OAKLAND, Calif. (May 27, 2011) ―
Oakland A’s Starting Pitcher Dallas Braden has teamed up with Major League Baseball (MLB), the Major League Baseball Players Association (MLBPA) and the American Academy of Dermatology (Academy) as the 2011 spokesperson for Play Sun Smart™, a program that provides information about sun safety and raises awareness of the importance of skin cancer prevention and detection. Braden lost his mother to melanoma, the deadliest form of skin cancer, during his senior year of high school. On Mother’s Day, May 9, 2010, he pitched the 18th perfect game in modern Major League history (since 1900) against the Tampa Bay Rays in Oakland.
“Losing my mom changed my life forever and gave me firsthand knowledge of how serious skin cancer can be,” Braden said. “I appreciate the chance to share my story and to spread the word about the dangers of skin cancer. I want everyone to know that early detection is key and that skin cancer is preventable. Things like putting on sunscreen, wearing a hat or other protective clothing and checking your body regularly are simple ways to stay safe while having fun in the sun.”
Since 1999, MLB players, coaches and staff have served as role models for their fans by stepping up to the plate for skin screenings through the Play Sun Smart™ program. All 30 MLB clubs participate in the skin cancer screenings and reduce their risk for skin cancer by practicing sun-safe behaviors throughout the baseball season. Academy dermatologists have conducted more than 26,500 skin cancer screenings through the Play Sun Smart™ program.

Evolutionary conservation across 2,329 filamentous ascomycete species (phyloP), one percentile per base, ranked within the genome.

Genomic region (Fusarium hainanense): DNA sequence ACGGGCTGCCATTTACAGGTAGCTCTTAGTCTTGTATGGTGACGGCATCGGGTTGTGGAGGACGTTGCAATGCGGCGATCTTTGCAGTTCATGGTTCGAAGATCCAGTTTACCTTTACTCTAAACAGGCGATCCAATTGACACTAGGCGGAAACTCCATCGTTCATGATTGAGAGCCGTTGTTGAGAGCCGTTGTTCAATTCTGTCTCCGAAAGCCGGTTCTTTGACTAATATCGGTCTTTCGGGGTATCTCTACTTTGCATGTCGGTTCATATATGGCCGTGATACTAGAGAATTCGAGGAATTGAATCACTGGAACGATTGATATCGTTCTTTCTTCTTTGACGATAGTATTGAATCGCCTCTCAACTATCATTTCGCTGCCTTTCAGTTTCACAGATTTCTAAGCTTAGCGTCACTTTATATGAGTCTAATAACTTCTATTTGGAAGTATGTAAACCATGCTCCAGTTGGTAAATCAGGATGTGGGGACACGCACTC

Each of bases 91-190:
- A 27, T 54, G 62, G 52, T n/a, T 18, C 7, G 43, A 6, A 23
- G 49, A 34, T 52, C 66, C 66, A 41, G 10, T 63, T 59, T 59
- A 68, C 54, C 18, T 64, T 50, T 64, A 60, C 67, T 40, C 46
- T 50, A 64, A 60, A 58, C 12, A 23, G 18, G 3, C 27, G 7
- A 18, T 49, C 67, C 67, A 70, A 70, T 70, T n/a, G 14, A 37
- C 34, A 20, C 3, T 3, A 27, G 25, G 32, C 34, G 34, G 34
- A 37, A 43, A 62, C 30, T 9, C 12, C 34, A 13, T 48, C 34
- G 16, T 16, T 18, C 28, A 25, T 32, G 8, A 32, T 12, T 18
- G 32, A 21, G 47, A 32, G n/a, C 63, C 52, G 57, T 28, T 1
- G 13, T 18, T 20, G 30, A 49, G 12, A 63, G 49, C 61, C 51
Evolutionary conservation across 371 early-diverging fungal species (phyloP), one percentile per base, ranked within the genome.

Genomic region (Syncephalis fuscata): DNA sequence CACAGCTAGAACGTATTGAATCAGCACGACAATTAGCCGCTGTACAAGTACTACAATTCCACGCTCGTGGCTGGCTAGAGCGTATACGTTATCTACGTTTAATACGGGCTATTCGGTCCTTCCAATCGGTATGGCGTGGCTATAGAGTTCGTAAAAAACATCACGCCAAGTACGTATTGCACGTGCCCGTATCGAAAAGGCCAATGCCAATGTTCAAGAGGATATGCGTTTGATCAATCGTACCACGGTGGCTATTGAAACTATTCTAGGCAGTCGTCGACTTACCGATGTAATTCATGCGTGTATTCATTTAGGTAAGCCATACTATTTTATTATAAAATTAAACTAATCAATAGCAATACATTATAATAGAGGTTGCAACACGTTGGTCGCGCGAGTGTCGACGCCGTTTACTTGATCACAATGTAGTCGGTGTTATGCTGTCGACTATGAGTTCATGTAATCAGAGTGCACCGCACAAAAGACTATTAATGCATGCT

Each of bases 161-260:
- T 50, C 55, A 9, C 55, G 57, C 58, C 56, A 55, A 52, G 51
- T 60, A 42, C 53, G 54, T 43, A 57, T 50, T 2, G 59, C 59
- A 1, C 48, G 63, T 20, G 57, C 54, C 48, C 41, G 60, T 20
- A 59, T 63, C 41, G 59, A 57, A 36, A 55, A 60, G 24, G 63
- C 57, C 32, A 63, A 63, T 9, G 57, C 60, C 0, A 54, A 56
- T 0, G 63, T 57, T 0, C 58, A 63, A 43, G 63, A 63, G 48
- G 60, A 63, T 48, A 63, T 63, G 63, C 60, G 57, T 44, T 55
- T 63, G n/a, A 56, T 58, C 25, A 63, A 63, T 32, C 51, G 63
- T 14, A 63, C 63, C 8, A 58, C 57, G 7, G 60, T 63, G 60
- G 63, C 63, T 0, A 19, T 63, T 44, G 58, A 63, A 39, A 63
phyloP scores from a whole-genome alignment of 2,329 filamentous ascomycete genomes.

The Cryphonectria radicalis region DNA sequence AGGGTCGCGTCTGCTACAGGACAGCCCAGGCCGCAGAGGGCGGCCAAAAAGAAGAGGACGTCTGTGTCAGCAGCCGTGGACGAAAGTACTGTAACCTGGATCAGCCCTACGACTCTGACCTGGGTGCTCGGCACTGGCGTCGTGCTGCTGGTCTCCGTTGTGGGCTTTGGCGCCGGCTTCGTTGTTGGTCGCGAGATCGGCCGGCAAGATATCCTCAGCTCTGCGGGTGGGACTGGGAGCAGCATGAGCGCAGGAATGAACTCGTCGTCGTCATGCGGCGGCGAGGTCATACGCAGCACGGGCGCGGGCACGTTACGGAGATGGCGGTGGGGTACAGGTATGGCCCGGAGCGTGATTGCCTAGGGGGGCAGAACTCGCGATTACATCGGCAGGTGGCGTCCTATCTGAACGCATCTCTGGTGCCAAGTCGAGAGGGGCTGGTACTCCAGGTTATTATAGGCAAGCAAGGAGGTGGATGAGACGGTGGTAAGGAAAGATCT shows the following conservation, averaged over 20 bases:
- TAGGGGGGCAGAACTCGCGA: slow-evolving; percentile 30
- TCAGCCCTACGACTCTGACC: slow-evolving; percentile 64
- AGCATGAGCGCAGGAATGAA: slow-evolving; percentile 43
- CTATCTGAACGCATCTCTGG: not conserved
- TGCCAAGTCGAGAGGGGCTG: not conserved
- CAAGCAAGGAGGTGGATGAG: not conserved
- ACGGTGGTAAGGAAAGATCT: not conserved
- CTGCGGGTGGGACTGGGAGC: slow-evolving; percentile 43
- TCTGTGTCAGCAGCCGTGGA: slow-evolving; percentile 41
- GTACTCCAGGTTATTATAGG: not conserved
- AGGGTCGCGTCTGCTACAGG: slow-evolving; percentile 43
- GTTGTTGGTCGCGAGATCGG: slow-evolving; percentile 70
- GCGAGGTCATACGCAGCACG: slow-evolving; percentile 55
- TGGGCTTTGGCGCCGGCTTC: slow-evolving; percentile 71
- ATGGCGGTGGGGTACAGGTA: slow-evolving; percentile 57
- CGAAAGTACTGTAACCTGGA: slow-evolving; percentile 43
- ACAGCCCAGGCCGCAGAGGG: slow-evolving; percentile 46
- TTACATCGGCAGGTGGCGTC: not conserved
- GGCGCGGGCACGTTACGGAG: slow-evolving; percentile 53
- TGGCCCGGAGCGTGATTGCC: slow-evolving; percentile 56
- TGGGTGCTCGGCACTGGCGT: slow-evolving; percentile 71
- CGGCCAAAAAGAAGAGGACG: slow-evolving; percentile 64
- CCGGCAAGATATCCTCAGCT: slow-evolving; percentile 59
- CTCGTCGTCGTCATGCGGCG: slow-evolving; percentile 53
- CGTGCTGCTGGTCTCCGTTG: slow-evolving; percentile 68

“Skin cancer is one of the easiest cancers to detect in its early stages because the signs are right there on the surface of the skin. Early detection offers the best chance for successful treatment,” said Thomas E. Rohrer, MD, chairperson of the Academy’s Sports Committee. “It only takes a few minutes to protect and check your skin, and it could save your life.”
Skin self-examinations consist of regularly looking over the entire body, including the back, scalp, soles, between the toes and on the palms. If there are any changes in the size, color, shape or texture of a mole, if a new mole develops or any other unusual changes in the skin occur, make an appointment to see a dermatologist immediately.
Just like their favorite Club and players, the public can find a free skin cancer screening in their area by visiting the Academy’s website at www.aad.org. Enjoy America’s favorite pastime while remembering to Play Sun Smart™. For more information about sun safety and the Play Sun Smart™ program, please visit www.playsunsmart.org.
The Play Sun Smart™ awareness program is one of several cancer-related initiatives supported by Major League Baseball. Other initiatives include Stand Up To Cancer (SU2C), whose mission is to support the groundbreaking scientific research aimed at getting new cancer treatments to patients in an accelerated timeframe; the Mother’s Day Going to Bat Against Breast Cancer initiative which is a joint partnership with Susan G. Komen for the Cure, the world’s largest breast cancer organization, to help increase awareness of breast cancer and raise money towards the search for a cure; and the Prostate Cancer Foundation Home Run Challenge which helps increase awareness of prostate cancer and raise money for the search for a cure as part of Major League Baseball Father’s Day celebration.
About American Academy of Dermatology
The American Academy of Dermatology (Academy), founded in 1938, is the largest, most influential, and most representative of all dermatologic associations. With a membership of more than 17,000 physicians worldwide, the Academy is committed to: advancing the diagnosis and medical, surgical, and cosmetic treatment of the skin, hair and nails; advocating high standards in clinical practice, education, and research in dermatology; and supporting and enhancing patient care for a lifetime of healthier skin. For more information, contact the Academy at (888) 462-DERM (3376) or www.aad.org.